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Review: Stereo Piste/RS 2021

 Poster: A snowHead
Poster: A snowHead
Stereo Piste/RS 2021
118-76-105 mm r=17.2m @ 175cm

Manufacturer Info:


Org. 992060263
Hasleveien 15e
0571 Oslo

[url= t=_blank][/url]
Suggested Retail Price (MSRP):
$1,300 usd w/Marker Piston WC Plate
Usage Class:

Wide-ish Technical GS Carver

Rating (with comments):

(1="get me off these things"->10="I have to own a pair")
9 for groomer trenching and cruisng

7+ for mixed conditions


Jens-Martin Johnsrud started Stereo skis in 2008 by making twin-tip wakeboards and brought his passion to snow skis with design help fron Norwegian ski champions. Jens-Martin has launched a full fleet of powder, freeride and carving skis designed in Norway and manufactured by the modern, renewable-energy powered Skandinavian ski facility at Åre Skidfabrik in Sweden.

Manufacturer's Description:

"Stereo Piste RS marks the beginning of a new chapter for Stereo Skis. It has an aggressive construction and is the one ski in our collection that is closest to a racing ski, yet is still easy to turn. A full-width titanal construction combined with triaxial fiberglass, a beech/poplar wood core and rubber dampening provides outstanding responsiveness and torsional stiffness. The 78mm width under foot and a 18m turn radius makes it versatile, and the flex makes it easy to turn. The ski has been developed and tested together with Norwegian alpine skiing champions. Comes with a world cup plate."

Technical Ski Data:

Beech-Poplar core
Full width Titanal sheets
Marker WC Piston race plate
VDS rubber dampening
Pre-peg Triaxial fiberglass
Slight early rise tip - cambered, essentially flat tail
Measured 2194g & 2204g with Marker World Cup Piston Control Interface Plate

Bindings, Boots & Wax Used:

Marker X-Cell 16 race bindings mounted to Marker World Cup Piston Control Interface Plate (included with ski)

Salomon S-Max 130 Carbon boots

Lange RX 130 boots

Green Ice Waxes

Pre-Skiing Impression:

This is a "semi-wide body" GS-like ski with race ski construction, including a Marker World Cup Piston raceplate as standard equipment. At 118-76-105 r=17.2 @175cm length (proportioned to 122-78-107 @ 183cm), it occupies a relatively rare spot in the ecosystem of frontside race-carvers (The Head E-Rally is 132-78-114 r=15.3 @ 177cm). Hand flex is softer than you might imagine, even with the plate, and torsionaly compliant, neither stiff or soft, but strong, giving the impression of a serious specialty tool for carving medium to large-radius arcs into firm surfaces. Very handsome, slightly understated graphics in a textured topsheet. Semi-cap construction. Excellent fit-and-finish, with a nice tune and base pattern out of the box. Anything with a raceplace as standard equipment means you need to expect a serious dialog between yourself and the that's what we thought...until we skied it. The Piste RS gives the impression of being a racecarver...but somehow's hard to describe.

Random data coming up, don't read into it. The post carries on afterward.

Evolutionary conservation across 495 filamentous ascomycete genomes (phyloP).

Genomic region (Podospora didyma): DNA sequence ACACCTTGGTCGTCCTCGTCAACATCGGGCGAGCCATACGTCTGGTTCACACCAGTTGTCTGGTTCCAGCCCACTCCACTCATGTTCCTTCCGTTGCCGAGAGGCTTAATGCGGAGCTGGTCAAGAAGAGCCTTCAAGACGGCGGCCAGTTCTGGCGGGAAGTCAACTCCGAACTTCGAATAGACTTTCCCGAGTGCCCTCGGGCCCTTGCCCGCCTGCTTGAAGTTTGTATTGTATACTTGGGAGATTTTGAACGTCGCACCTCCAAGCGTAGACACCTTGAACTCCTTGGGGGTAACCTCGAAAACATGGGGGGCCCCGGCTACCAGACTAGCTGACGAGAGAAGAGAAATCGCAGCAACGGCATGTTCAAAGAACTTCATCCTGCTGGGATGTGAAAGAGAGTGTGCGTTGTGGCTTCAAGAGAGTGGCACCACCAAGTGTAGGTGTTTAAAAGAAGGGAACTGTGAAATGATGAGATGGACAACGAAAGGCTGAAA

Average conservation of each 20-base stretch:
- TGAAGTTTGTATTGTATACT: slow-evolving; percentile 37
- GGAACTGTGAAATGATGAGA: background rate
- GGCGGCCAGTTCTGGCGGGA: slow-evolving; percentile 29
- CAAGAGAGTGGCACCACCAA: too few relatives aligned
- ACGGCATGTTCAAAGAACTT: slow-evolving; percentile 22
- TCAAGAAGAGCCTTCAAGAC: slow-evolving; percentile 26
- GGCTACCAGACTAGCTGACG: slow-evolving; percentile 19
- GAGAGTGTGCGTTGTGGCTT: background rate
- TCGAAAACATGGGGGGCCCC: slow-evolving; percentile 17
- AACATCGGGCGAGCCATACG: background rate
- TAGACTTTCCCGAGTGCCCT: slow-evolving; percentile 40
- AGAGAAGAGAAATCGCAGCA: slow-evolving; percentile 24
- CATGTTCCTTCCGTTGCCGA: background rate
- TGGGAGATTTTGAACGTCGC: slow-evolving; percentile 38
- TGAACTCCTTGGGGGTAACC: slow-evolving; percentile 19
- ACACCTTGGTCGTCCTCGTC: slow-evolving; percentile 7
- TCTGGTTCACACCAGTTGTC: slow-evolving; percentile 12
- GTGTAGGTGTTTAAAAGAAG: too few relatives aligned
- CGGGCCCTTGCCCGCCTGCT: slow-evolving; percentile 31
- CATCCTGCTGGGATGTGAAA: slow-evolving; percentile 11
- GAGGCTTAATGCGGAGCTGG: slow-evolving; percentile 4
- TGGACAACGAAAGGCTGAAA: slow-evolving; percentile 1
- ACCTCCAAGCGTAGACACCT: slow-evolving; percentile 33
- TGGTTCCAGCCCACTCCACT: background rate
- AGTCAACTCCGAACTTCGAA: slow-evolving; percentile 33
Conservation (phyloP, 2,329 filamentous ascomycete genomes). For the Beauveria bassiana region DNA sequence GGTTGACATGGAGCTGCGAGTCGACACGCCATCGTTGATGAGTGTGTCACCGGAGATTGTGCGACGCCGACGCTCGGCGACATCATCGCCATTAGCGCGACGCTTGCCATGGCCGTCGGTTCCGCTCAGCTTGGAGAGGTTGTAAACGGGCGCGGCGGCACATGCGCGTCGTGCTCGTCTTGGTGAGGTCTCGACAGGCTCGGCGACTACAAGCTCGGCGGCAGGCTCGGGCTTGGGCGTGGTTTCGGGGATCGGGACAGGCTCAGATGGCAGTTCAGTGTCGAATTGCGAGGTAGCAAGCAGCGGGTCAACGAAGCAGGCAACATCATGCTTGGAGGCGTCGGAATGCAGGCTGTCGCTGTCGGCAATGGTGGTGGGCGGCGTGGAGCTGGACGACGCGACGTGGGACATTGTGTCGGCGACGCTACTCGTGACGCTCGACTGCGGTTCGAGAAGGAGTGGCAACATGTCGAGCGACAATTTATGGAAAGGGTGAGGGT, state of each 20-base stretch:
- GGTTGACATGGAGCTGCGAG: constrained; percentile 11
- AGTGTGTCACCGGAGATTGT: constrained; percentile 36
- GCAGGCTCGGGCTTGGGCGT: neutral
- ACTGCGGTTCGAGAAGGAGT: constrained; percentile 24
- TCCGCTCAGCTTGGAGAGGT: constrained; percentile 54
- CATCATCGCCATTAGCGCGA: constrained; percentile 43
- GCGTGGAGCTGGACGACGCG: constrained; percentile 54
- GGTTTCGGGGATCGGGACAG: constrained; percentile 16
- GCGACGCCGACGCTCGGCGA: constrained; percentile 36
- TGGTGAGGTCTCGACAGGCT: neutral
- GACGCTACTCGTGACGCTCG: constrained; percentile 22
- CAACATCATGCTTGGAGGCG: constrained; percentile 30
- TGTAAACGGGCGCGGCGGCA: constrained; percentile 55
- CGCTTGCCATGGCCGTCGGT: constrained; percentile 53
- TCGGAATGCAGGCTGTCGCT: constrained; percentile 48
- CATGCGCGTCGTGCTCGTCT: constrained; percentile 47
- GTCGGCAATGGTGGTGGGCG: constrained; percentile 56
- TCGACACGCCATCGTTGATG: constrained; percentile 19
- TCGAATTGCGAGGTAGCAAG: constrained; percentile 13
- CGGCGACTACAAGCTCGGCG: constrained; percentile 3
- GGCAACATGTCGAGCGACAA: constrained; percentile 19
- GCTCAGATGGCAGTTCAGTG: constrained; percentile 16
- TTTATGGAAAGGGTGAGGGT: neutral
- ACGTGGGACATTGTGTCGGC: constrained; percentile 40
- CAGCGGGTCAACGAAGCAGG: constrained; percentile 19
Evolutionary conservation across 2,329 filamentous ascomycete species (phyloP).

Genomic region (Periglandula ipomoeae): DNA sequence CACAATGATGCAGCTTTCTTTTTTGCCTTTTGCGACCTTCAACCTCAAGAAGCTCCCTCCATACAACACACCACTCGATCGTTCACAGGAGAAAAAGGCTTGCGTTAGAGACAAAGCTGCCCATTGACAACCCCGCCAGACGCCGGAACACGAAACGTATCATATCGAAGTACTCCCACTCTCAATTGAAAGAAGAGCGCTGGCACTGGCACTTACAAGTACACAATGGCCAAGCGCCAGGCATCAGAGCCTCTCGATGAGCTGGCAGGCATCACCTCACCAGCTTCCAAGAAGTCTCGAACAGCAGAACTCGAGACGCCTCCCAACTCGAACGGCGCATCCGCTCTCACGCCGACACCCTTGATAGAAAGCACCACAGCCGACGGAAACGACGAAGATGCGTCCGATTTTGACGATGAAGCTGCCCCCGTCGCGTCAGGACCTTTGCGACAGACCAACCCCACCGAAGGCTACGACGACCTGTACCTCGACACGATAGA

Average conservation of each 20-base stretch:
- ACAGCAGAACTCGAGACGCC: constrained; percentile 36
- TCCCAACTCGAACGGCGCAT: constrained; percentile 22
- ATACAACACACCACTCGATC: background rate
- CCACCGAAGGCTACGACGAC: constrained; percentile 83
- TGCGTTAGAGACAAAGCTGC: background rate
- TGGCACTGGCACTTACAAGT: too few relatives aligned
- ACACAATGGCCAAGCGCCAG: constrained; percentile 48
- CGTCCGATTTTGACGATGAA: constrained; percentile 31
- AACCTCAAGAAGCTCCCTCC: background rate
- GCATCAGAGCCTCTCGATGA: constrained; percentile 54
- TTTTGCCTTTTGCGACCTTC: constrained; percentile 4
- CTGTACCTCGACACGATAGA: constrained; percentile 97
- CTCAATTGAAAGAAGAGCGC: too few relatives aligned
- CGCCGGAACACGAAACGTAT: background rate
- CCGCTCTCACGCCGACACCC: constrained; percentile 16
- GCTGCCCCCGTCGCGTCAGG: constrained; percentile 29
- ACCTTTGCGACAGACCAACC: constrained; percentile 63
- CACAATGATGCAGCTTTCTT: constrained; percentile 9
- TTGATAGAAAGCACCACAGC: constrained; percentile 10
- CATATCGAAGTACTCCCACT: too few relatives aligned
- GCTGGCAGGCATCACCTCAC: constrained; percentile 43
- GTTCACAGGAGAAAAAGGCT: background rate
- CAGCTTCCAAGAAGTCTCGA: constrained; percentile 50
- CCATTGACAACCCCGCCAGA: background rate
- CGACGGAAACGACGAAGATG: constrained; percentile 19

Test Conditions:

Eastern boilerplate, man-made hardpack, packed powder, corduroy, multi-day regroomed and windbuffed surfaces, boot-deep powder and skied-out conditions.


The Stereo Piste RS is a specialty tool for ex-racers and large-radius carving enthusiasts who want a race-like build underfoot with a wider performance envelope on the groomers to handle "serious carve-cruising" and race-carving on civilian slopes devoid of other skiers. The Piste RS has taken the 110% concentration level required to drive full-on GS skis at peak performance down to 75% without reducing the speed limit, yielding a bit of laser-like death grip found in pure GS race skis for a more compliant range of edgehold at various angles and degree of forgiveness you will never find in an FIS-spec GS race ski. If you were a serious GS race specialist, the Piste RS is the ski you take out "on your day off".

The Piste RS has a softish turn initiation, but that merely gets you to the business section of things in the forebody where raceplate-enhanced grip and control deliver a powerful, yet damp and civilized degree of carving intensity. The Piste RS likes to be driven with a forebody focus, leaving the midbody and tail as the finishing segments. You can drive it gently or dedicate the entire essence of your being into the turn and the Piste RS delivers a rock-solid arc of impressive edgehold and dampened control. You pick. The Piste RS has an interesting and unique feel since you can drive it with a little bit of effort and cruise securely at pretty much any speed you want, or you can press it into pro-level intensity and it happily executes the arc as deeply as you want, never seeming to waver, complain or lose its focus...all while being eerily quiet underfoot..but not dead-feeling or heavy-feeling. While you can drive it with a moderate effort and get superb carving really craves the pilot to get out over it, press the forebody into the turn and increase intensity to get its sweet spot activated, rewarding the skier with high edge angles at high speed.